If you step back and take a holistic view, many of the laws we enact ostensibly to benefit workers turn out to have a negative impact on employees as well as employers. Increasing the minimum wage always polls well with voters, and it’s likely legislation will be enacted this year that will eventually raise our state’s minimum wage from $10.10 per hour to $15 per hour. While some workers will undoubtedly benefit from a minimum wage hike, many others will see reductions in hours and benefits, resulting in less take-home pay.
Despite what’s being touted by advocates, including AARP, as a solution to a growing retirement readiness problem, the state’s controversial retirement mandate is not the answer. It’s important that residents understand the financial risks it will impart upon many Connecticut workers.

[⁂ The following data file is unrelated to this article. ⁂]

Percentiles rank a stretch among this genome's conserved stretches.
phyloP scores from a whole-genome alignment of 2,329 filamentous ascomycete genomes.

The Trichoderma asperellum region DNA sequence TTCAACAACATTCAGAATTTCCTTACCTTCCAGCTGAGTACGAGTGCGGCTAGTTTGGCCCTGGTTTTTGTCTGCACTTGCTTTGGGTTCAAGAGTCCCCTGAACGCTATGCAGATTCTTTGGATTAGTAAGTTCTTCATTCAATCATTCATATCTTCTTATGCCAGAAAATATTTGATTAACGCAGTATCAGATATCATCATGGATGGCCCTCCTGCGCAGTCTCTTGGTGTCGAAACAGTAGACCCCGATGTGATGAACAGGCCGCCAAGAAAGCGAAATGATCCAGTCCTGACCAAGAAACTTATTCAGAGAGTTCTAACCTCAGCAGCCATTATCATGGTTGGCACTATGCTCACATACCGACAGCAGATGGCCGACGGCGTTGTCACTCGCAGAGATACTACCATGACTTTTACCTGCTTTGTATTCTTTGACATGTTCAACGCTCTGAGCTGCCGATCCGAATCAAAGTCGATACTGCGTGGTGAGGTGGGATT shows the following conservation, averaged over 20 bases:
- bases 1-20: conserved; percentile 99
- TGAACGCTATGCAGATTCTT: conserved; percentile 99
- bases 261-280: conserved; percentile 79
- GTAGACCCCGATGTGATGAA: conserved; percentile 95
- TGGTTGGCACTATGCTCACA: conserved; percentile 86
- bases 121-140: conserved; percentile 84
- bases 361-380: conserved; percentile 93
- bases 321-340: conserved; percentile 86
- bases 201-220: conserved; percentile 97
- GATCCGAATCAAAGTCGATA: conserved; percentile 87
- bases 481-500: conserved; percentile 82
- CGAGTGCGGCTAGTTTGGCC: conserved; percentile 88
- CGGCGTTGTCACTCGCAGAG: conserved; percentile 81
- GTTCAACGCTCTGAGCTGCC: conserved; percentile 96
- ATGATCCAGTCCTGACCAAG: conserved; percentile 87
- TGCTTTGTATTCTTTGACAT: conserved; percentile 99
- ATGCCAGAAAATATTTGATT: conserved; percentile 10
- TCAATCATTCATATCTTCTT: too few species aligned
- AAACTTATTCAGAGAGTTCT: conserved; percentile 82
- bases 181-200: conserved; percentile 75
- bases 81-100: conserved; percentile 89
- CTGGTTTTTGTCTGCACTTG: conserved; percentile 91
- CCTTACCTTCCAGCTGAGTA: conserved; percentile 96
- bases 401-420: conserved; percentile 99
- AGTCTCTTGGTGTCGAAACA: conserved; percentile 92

One key exemption included in a pair of paid family and medical leave proposals provides all the evidence Connecticut lawmakers need to vote against these costly new mandates. Advocates say businesses have “a moral responsibility” to provide the benefit to their employees, yet the public sector is exempted from both bills, with state and local government workers left behind.